Gmail has IMAP support now. It's an amazing tool. As much as I like Gmail's AJAX web interface I prefer a good email client more. There are just things that an email client can provide that even the best ECMAScript user interface just can't match. Email clients have decades of evolutionary refinement behind them. Also, Gmail IMAP means that I now have a way to more effectively back up my 1 GB of email that I've accumulated in the years that I've now used the service as my primary web interface. Up to this point I've relied on POP downloads to keep things in sync between a Thunderbird "hard copy" primary and the Gmail secondary web interface. Now with IMAP available I've decided to retire my POP archive (slightly "cleaner" than my Gmail All Mail, but also dating to slightly prior to my Gmail account) and switch to primarily IMAP access, with some sort of simpler backup process. In light of that I decided to reevaluate my choices in Email clients and see where things stand today. It's interesting too because I have a Gmail account with 1 GB of email and over 80,000 messages in All Mail, a good percentage of which has at least 1 label (and Gmail IMAP duplicates messages in folders for each label). It's a heck of a test case for an IMAP client. I was looking into bigger "PIM" packages because I figured I wanted a good desktop calendar as well.
- Outlook is Amazing in an Exchange environment. With IMAP, not so much it seems. I had issues with Outlook freaking out on me. It apparently tried to download every single header in the account from the get go, which is fine, but it had no real status indicator of the process (what folders was it downloading? how many headers did it have left?). When I finally decided that Outlook 2007 wouldn't cut it I found that the data file for the IMAP account had exploded to 1.6 GB, presumably just for header data. It's almost embarrassing. Additionally, on the calendar front, I love the TODO Bar in Outlook 2007, but it apparently refused to display my internet-based calendar as upcoming appointments.
- I tried it a little bit, but it just didn't gel for me. Evolution seemed to have many of the problems of Outlook without the things that actually stood out for me as useful tools in Outlook. No offense to the Evolution community, but it does seem like a clone of Outlook's bulk and bloat without the "heart". IMAP support seemed slightly less opaque than Outlook, but had less features for customization and still wasn't entirely obvious what it was working on at a given point in time where it appeared to be waiting for something.
- So I ended up back with Thunderbird and it's IMAP support, in comparison, is amazing. The status bar is almost always helpful in showing what's going on. The IMAP account loads and responds almost immediately and only tries to grab information when it is actually needed. On one of my laptops just out of pure curiosity I decided to try letting it grab the headers for all of my labels. Barring what seems to be a bug in Gmail's IMAP implementation (sometimes viewing a folder via IMAP would un-label everything in that folder), I had no problems with doing that and the header data files for Thunderbird topped out just shy of a spry 90 MBs (compared to Outlooks 1.6 GBs). Thunderbird has the best options in terms of customizing how it handles the IMAP account. The only problem... no calendar support out of the box. I had played with earlier versions of Mozilla Calendar and was unimpressed, but Lightning 0.7 is impressive. It's a quick, easy install into Thunderbird and works wonders for what I needed. It even has a bar similar to Outlook's TODO bar that actually displays my events from my internet calendar. The one thing it needs is to show flagged/starred emails as TODO items and it will be even more like the Outlook TODO bar.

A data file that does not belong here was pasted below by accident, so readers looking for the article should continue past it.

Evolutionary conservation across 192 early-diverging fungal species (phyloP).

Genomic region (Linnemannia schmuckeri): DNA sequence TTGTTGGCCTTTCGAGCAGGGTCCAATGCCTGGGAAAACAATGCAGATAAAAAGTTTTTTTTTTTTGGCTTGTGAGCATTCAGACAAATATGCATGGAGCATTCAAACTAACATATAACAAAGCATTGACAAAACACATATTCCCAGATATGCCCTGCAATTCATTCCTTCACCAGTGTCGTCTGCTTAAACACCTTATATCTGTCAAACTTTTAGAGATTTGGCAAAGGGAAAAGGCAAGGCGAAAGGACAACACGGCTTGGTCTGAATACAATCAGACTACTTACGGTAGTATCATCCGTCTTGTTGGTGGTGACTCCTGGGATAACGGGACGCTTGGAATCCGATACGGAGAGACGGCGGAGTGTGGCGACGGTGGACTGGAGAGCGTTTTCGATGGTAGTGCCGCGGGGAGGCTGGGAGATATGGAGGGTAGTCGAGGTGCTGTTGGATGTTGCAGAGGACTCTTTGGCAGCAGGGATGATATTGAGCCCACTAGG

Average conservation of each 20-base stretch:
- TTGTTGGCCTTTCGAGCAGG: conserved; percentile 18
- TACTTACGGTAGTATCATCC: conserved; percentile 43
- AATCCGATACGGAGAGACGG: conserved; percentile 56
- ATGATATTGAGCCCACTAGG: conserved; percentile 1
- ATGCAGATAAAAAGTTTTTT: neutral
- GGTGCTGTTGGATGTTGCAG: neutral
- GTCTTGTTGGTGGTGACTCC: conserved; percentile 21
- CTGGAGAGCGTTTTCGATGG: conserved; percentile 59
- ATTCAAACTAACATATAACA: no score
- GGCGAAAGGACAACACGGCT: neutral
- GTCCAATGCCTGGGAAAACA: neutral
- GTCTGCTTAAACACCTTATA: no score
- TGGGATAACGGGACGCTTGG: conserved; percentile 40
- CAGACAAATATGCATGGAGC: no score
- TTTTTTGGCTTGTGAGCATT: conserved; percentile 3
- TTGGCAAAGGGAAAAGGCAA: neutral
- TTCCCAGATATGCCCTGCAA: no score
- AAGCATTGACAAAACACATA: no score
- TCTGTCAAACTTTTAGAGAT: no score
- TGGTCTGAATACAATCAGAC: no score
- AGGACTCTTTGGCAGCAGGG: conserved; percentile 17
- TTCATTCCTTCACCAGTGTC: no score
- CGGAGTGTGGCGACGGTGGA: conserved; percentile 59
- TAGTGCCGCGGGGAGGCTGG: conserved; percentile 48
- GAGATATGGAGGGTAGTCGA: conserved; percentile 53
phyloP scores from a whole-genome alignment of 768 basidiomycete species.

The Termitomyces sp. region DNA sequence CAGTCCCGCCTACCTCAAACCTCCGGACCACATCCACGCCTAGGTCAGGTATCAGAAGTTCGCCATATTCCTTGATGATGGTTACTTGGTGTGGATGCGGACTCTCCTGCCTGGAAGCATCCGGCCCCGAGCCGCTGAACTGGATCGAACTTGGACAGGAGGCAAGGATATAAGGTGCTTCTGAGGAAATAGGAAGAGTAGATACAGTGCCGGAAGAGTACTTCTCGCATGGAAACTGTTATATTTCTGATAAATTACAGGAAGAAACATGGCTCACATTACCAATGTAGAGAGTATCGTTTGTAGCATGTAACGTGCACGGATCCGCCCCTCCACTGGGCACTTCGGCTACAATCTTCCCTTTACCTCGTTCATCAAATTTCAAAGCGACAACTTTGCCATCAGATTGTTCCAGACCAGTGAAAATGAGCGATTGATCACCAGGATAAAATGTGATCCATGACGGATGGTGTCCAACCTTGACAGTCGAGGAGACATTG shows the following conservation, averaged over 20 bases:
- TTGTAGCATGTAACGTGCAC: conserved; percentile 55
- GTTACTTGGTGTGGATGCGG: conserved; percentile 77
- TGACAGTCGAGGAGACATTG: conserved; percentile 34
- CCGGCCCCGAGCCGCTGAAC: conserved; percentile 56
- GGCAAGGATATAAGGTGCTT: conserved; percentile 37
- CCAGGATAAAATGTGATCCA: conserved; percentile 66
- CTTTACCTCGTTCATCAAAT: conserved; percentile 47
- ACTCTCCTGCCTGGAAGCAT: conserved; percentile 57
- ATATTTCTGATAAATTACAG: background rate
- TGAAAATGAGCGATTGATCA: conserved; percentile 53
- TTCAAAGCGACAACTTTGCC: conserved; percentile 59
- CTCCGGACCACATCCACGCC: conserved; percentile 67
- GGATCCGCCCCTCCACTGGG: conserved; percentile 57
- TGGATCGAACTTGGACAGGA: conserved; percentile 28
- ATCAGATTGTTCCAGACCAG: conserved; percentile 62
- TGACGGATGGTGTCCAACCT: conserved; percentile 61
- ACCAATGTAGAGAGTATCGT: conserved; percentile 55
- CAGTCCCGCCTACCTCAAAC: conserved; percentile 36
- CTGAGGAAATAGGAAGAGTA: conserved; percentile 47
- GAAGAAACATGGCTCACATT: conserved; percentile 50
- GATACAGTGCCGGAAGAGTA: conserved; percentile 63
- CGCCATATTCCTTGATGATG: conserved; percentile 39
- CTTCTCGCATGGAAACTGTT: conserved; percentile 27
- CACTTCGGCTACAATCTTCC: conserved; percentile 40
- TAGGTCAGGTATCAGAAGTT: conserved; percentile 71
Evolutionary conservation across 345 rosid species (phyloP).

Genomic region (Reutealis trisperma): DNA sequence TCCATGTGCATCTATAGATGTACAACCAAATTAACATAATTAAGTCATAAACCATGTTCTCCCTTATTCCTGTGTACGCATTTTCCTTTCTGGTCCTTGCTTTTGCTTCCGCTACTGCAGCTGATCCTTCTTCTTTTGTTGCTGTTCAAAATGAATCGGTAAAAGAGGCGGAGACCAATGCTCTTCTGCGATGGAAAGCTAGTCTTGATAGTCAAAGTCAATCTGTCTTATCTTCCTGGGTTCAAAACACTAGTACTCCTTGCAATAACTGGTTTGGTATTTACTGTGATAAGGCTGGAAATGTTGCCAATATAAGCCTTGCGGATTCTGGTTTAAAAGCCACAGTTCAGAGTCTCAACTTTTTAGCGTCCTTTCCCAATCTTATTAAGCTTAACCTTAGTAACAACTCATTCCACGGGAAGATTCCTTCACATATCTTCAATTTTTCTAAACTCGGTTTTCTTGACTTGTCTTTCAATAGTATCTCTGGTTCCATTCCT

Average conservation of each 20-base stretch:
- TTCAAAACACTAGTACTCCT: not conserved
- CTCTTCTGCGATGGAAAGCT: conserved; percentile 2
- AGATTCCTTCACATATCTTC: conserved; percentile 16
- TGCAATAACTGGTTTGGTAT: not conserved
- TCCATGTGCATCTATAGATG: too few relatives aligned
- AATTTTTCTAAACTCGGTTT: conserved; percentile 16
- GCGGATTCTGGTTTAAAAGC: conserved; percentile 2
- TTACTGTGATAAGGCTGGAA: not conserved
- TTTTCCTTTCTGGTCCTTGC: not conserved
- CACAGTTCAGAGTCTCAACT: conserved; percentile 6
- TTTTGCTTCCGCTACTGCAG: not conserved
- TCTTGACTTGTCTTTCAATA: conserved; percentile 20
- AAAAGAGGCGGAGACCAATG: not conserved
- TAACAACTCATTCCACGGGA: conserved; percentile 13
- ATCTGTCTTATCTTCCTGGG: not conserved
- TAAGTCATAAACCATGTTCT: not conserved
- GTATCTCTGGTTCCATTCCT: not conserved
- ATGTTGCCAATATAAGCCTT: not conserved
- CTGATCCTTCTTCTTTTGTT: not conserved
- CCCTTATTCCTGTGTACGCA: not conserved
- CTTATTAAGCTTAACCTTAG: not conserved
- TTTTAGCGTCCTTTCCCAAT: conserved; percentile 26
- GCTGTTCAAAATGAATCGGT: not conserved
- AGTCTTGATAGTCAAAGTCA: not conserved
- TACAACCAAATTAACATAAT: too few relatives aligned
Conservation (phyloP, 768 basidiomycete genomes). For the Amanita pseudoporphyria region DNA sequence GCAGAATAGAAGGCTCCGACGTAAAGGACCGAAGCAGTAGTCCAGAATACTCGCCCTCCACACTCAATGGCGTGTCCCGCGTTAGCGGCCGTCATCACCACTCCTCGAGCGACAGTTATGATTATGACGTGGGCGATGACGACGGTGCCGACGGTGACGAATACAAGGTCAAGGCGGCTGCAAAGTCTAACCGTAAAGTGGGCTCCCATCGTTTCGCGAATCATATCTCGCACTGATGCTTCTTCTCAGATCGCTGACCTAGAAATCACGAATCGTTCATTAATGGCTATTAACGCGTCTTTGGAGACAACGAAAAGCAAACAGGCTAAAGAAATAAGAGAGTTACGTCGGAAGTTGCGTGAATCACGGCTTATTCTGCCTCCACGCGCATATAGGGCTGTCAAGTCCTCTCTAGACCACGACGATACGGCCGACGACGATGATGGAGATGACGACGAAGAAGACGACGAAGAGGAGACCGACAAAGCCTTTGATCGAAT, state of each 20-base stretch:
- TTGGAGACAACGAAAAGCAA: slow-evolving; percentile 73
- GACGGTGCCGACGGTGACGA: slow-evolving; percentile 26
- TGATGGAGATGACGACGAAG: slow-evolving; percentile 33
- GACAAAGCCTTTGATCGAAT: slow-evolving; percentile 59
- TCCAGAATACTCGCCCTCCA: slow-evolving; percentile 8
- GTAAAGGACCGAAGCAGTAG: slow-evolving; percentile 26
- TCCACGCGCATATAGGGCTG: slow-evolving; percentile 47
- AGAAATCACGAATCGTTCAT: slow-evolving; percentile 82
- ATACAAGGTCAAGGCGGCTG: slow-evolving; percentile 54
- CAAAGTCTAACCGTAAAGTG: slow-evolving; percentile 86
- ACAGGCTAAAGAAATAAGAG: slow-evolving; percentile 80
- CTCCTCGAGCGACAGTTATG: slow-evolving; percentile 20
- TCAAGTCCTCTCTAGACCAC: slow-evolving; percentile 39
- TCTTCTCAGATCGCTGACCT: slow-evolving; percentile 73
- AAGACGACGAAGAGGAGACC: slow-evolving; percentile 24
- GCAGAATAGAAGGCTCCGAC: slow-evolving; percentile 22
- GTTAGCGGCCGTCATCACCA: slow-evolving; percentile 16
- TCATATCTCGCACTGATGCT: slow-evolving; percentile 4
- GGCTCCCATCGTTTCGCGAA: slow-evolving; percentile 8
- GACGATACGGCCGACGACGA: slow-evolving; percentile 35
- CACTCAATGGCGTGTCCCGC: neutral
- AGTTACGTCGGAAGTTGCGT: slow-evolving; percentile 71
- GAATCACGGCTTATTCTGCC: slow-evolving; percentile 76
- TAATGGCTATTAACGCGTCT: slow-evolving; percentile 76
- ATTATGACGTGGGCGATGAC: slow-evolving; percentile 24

- I found OfflineIMAP as a simple, easy sync tool to make backups of my Gmail All Mail folder with a decently verbose blinkenlights interface. It's a cute thing to just let run in the background. It drops the synced copy as a simple Maildir format, which is directly readable by a number of email clients and easily convertable into many other formats. Unscientific examinations of the process in progress seems to suggest that disk usage for the Maildir for All Mail is somewhere near the Gmail quota usage estimate.
So Thunderbird+Lightning and OfflineIMAP seems to be a decent collection of software for my needs and I'm really excited by Gmail's IMAP offering because I can use Thunderbird+Lightning on both of my laptops and not worry about sync issues and not be constrained by Gmail's nice, but strict, web client. I have no idea how Gmail can offer an IMAP server with the loss of the potential ad revenue, but I'm happy that they've done it. I make up for it in time spent in Google Reader anyway, I guess.